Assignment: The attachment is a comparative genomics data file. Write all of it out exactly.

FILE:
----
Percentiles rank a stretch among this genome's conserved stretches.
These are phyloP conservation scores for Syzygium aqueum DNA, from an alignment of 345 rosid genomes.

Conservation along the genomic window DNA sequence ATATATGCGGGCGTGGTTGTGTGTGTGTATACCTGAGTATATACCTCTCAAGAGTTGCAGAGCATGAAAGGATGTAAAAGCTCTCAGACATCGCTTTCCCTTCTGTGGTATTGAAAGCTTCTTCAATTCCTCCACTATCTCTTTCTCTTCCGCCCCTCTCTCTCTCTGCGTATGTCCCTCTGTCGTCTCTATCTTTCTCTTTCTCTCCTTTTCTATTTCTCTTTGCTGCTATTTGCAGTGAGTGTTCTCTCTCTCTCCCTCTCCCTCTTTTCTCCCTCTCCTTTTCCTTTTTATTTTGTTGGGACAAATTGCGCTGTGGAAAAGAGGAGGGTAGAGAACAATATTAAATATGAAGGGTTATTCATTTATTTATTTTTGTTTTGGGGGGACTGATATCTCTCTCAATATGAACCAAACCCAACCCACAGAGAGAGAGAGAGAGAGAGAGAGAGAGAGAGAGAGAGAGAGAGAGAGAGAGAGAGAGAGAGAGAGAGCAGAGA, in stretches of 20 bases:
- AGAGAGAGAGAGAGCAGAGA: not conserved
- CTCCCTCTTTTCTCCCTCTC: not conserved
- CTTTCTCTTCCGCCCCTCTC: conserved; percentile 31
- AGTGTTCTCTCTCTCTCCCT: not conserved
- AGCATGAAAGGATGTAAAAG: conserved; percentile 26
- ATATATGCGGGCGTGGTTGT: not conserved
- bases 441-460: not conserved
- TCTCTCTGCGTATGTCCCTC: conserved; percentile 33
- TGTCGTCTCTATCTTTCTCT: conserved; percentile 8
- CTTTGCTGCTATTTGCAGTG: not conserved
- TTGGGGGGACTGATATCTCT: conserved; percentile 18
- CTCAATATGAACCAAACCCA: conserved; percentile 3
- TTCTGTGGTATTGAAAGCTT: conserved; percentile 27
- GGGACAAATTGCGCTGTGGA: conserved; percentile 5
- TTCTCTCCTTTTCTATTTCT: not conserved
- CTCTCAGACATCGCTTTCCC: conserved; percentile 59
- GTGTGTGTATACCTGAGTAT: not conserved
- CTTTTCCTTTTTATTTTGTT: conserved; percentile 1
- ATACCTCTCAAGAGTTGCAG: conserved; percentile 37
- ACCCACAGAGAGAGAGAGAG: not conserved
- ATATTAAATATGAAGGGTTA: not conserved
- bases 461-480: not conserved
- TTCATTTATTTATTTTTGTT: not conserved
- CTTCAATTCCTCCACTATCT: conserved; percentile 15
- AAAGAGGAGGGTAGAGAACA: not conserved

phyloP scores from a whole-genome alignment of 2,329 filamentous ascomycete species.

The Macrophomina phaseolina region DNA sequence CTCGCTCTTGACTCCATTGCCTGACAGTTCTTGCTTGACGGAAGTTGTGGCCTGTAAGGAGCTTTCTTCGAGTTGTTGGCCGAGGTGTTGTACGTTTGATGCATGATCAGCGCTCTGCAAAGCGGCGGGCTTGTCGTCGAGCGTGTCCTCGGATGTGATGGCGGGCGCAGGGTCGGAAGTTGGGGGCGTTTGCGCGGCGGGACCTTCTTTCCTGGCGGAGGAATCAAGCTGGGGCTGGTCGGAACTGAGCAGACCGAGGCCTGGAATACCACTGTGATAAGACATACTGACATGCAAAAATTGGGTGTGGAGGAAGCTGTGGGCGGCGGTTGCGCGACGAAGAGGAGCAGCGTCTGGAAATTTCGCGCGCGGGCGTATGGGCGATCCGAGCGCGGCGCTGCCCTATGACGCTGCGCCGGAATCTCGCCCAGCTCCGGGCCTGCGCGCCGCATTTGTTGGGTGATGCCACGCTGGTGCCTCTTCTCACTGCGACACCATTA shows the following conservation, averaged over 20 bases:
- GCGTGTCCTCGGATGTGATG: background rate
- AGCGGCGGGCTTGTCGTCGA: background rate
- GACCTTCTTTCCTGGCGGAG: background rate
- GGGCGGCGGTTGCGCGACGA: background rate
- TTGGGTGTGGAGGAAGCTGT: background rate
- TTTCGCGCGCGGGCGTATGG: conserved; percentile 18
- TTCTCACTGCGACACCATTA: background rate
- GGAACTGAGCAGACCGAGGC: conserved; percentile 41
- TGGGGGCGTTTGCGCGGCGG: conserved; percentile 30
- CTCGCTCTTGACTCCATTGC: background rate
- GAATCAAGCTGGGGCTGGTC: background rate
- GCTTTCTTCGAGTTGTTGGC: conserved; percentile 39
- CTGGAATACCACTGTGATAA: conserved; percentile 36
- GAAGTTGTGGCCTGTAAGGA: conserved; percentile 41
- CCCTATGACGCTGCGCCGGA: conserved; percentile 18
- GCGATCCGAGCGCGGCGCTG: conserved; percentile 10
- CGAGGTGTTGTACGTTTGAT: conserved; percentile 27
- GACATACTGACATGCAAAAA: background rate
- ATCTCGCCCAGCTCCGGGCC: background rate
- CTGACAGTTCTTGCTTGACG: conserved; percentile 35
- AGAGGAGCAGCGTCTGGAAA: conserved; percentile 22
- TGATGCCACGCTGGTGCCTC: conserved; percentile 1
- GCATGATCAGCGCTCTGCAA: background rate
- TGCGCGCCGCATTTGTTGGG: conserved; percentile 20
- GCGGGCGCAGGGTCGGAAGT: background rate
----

Percentiles rank a stretch among this genome's conserved stretches.
These are phyloP conservation scores for Syzygium aqueum DNA, from an alignment of 345 rosid genomes.

Conservation along the genomic window DNA sequence ATATATGCGGGCGTGGTTGTGTGTGTGTATACCTGAGTATATACCTCTCAAGAGTTGCAGAGCATGAAAGGATGTAAAAGCTCTCAGACATCGCTTTCCCTTCTGTGGTATTGAAAGCTTCTTCAATTCCTCCACTATCTCTTTCTCTTCCGCCCCTCTCTCTCTCTGCGTATGTCCCTCTGTCGTCTCTATCTTTCTCTTTCTCTCCTTTTCTATTTCTCTTTGCTGCTATTTGCAGTGAGTGTTCTCTCTCTCTCCCTCTCCCTCTTTTCTCCCTCTCCTTTTCCTTTTTATTTTGTTGGGACAAATTGCGCTGTGGAAAAGAGGAGGGTAGAGAACAATATTAAATATGAAGGGTTATTCATTTATTTATTTTTGTTTTGGGGGGACTGATATCTCTCTCAATATGAACCAAACCCAACCCACAGAGAGAGAGAGAGAGAGAGAGAGAGAGAGAGAGAGAGAGAGAGAGAGAGAGAGAGAGAGAGAGAGAGCAGAGA, in stretches of 20 bases:
- AGAGAGAGAGAGAGCAGAGA: not conserved
- CTCCCTCTTTTCTCCCTCTC: not conserved
- CTTTCTCTTCCGCCCCTCTC: conserved; percentile 31
- AGTGTTCTCTCTCTCTCCCT: not conserved
- AGCATGAAAGGATGTAAAAG: conserved; percentile 26
- ATATATGCGGGCGTGGTTGT: not conserved
- bases 441-460: not conserved
- TCTCTCTGCGTATGTCCCTC: conserved; percentile 33
- TGTCGTCTCTATCTTTCTCT: conserved; percentile 8
- CTTTGCTGCTATTTGCAGTG: not conserved
- TTGGGGGGACTGATATCTCT: conserved; percentile 18
- CTCAATATGAACCAAACCCA: conserved; percentile 3
- TTCTGTGGTATTGAAAGCTT: conserved; percentile 27
- GGGACAAATTGCGCTGTGGA: conserved; percentile 5
- TTCTCTCCTTTTCTATTTCT: not conserved
- CTCTCAGACATCGCTTTCCC: conserved; percentile 59
- GTGTGTGTATACCTGAGTAT: not conserved
- CTTTTCCTTTTTATTTTGTT: conserved; percentile 1
- ATACCTCTCAAGAGTTGCAG: conserved; percentile 37
- ACCCACAGAGAGAGAGAGAG: not conserved
- ATATTAAATATGAAGGGTTA: not conserved
- bases 461-480: not conserved
- TTCATTTATTTATTTTTGTT: not conserved
- CTTCAATTCCTCCACTATCT: conserved; percentile 15
- AAAGAGGAGGGTAGAGAACA: not conserved

phyloP scores from a whole-genome alignment of 2,329 filamentous ascomycete species.

The Macrophomina phaseolina region DNA sequence CTCGCTCTTGACTCCATTGCCTGACAGTTCTTGCTTGACGGAAGTTGTGGCCTGTAAGGAGCTTTCTTCGAGTTGTTGGCCGAGGTGTTGTACGTTTGATGCATGATCAGCGCTCTGCAAAGCGGCGGGCTTGTCGTCGAGCGTGTCCTCGGATGTGATGGCGGGCGCAGGGTCGGAAGTTGGGGGCGTTTGCGCGGCGGGACCTTCTTTCCTGGCGGAGGAATCAAGCTGGGGCTGGTCGGAACTGAGCAGACCGAGGCCTGGAATACCACTGTGATAAGACATACTGACATGCAAAAATTGGGTGTGGAGGAAGCTGTGGGCGGCGGTTGCGCGACGAAGAGGAGCAGCGTCTGGAAATTTCGCGCGCGGGCGTATGGGCGATCCGAGCGCGGCGCTGCCCTATGACGCTGCGCCGGAATCTCGCCCAGCTCCGGGCCTGCGCGCCGCATTTGTTGGGTGATGCCACGCTGGTGCCTCTTCTCACTGCGACACCATTA shows the following conservation, averaged over 20 bases:
- GCGTGTCCTCGGATGTGATG: background rate
- AGCGGCGGGCTTGTCGTCGA: background rate
- GACCTTCTTTCCTGGCGGAG: background rate
- GGGCGGCGGTTGCGCGACGA: background rate
- TTGGGTGTGGAGGAAGCTGT: background rate
- TTTCGCGCGCGGGCGTATGG: conserved; percentile 18
- TTCTCACTGCGACACCATTA: background rate
- GGAACTGAGCAGACCGAGGC: conserved; percentile 41
- TGGGGGCGTTTGCGCGGCGG: conserved; percentile 30
- CTCGCTCTTGACTCCATTGC: background rate
- GAATCAAGCTGGGGCTGGTC: background rate
- GCTTTCTTCGAGTTGTTGGC: conserved; percentile 39
- CTGGAATACCACTGTGATAA: conserved; percentile 36
- GAAGTTGTGGCCTGTAAGGA: conserved; percentile 41
- CCCTATGACGCTGCGCCGGA: conserved; percentile 18
- GCGATCCGAGCGCGGCGCTG: conserved; percentile 10
- CGAGGTGTTGTACGTTTGAT: conserved; percentile 27
- GACATACTGACATGCAAAAA: background rate
- ATCTCGCCCAGCTCCGGGCC: background rate
- CTGACAGTTCTTGCTTGACG: conserved; percentile 35
- AGAGGAGCAGCGTCTGGAAA: conserved; percentile 22
- TGATGCCACGCTGGTGCCTC: conserved; percentile 1
- GCATGATCAGCGCTCTGCAA: background rate
- TGCGCGCCGCATTTGTTGGG: conserved; percentile 20
- GCGGGCGCAGGGTCGGAAGT: background rate